[gst-devel] Problems with one threaded pipelines?

Andy Wingo wingo at pobox.com
Sat Sep 4 05:05:20 CEST 2004

Hm, hit the wrong reply key!

-------- Forwarded Message --------
From: Andy Wingo <wingo at pobox.com>
To: ext-tommi.myohanen at nokia.com
Subject: Re: [gst-devel] Problems with one threaded pipelines?
Date: Sun, 29 Aug 2004 09:44:44 +0100
Hi Tommi,

On Mon, 2004-08-23 at 12:54 +0300, Tommi Myöhänen wrote:
> You mention in Plugin writer's guide that "opt scheduler can't really
> cope with multi-input/-output elements (with the elements linked to each
> of these in-/outputs running in the same thread) right now".
> Can you be more specific what kinds of situations it can't handle? What
> kind of problems there might occur with multi-input/output elements?

The statement is true, but in a very restricted sense. The opt scheduler
works fine with multi-in / multi-out elements right now, provided that
the elements push and pull data at a constant rate. For example, in an
audio processing network, it might be that the buffer size is always the
same, and one buffer in on all pads will produce one buffer out on all
pads. In that case, there will be no problem.

The problem results from "data pens", where buffers live between when
gst_pad_push is called and the corresponding gst_pad_pull returns. One
has to be certain that there is no unnecessary buildup in these pens.
The scheduler tries its best by sorting the runqueue, putting terminal
sinks at the entry points of the pipeline. This results in data being
"sucked out" through the sinks, rather than "blown in" through the
sources. It's an analogy, but accurate I think: when you push into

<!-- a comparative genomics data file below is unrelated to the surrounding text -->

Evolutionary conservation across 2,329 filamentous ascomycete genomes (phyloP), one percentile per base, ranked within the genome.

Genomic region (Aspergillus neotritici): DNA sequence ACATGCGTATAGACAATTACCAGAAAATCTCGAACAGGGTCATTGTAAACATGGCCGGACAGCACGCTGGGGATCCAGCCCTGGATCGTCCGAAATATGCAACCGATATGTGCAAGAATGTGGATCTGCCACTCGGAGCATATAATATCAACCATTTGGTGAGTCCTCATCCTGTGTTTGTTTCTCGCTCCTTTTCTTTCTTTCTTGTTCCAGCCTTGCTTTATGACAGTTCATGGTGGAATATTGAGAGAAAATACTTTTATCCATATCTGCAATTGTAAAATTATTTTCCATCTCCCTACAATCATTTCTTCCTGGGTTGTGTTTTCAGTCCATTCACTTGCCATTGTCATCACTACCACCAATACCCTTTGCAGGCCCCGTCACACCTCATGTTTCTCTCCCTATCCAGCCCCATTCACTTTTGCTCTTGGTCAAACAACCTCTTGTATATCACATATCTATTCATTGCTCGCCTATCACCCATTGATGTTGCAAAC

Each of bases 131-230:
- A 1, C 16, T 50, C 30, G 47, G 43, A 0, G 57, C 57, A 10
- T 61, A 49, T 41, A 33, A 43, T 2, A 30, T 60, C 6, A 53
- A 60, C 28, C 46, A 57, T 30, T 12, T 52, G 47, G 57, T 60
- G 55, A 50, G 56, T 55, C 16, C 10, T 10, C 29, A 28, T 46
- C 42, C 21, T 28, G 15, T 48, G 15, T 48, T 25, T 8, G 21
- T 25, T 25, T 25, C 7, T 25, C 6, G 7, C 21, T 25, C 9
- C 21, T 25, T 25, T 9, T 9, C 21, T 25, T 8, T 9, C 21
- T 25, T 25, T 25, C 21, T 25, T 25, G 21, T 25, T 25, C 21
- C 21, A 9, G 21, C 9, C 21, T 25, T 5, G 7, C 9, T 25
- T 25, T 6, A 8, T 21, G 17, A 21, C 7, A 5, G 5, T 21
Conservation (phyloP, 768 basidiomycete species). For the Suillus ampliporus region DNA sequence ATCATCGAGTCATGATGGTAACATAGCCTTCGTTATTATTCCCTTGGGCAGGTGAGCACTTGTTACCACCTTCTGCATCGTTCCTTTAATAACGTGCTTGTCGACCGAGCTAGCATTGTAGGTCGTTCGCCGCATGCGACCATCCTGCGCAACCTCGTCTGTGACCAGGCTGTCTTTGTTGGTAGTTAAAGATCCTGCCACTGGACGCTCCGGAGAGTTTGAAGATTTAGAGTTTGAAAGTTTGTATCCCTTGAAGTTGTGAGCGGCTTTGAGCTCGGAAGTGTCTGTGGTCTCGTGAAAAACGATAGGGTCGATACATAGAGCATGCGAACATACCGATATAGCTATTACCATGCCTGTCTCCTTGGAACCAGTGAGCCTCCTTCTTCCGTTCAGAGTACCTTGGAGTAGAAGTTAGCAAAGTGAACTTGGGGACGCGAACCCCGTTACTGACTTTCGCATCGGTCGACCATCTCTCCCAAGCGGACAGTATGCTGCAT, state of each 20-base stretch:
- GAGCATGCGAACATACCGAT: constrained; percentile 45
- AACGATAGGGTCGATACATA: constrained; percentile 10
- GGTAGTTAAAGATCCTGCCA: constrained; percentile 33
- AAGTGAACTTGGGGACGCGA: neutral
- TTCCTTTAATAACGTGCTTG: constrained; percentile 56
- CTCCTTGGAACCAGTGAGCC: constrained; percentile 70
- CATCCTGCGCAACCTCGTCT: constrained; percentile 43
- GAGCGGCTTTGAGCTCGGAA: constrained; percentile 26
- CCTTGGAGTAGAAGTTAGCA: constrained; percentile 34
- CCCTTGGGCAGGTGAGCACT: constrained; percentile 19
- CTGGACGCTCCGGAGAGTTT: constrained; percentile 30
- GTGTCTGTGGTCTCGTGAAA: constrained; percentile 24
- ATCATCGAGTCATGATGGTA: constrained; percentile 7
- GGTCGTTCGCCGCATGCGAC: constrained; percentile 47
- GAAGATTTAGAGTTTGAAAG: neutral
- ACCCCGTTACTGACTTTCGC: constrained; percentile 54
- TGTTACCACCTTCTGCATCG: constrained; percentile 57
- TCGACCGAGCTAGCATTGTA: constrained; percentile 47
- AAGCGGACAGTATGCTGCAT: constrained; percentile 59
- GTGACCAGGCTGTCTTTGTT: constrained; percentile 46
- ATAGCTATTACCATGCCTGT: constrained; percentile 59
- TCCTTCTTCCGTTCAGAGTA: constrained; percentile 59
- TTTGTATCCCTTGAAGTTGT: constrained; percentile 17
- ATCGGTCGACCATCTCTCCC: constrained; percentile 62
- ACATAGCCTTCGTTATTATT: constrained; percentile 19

somewhere, you put data into the pipeline, hoping that someone can deal
with it. But when you approach the pipeline from the perspective of
sucking data out of the end, you automatically have as few penned
buffers as possible.

Of course, there are pathological cases, where an element, by pushing
and pulling in a bizarre order, can cause an impossible situation. An
example would be the following pipeline with the hypothetical element,

fakesink ! tee tee0.src0!flaky0.sink0 tee0.src1!flaky0.sink1 flaky ! fakesink

Imagine that flaky0 pulls buffers from sink0 at twice the rate of sink1.
Every time it pulls on sink0, the scheduler will switch to tee0 to fill
the buffer pen, which will add one buffer to the pens of sink0 and
sink1. One can see that sink1 will accumulate extra buffers, and that
there's no way to fix the situation.

As far as I understand it, that's the limitation of opt. Otherwise, if
you're not making this kind of pipeline, it works quite well.

Andy Wingo <wingo at pobox.com>

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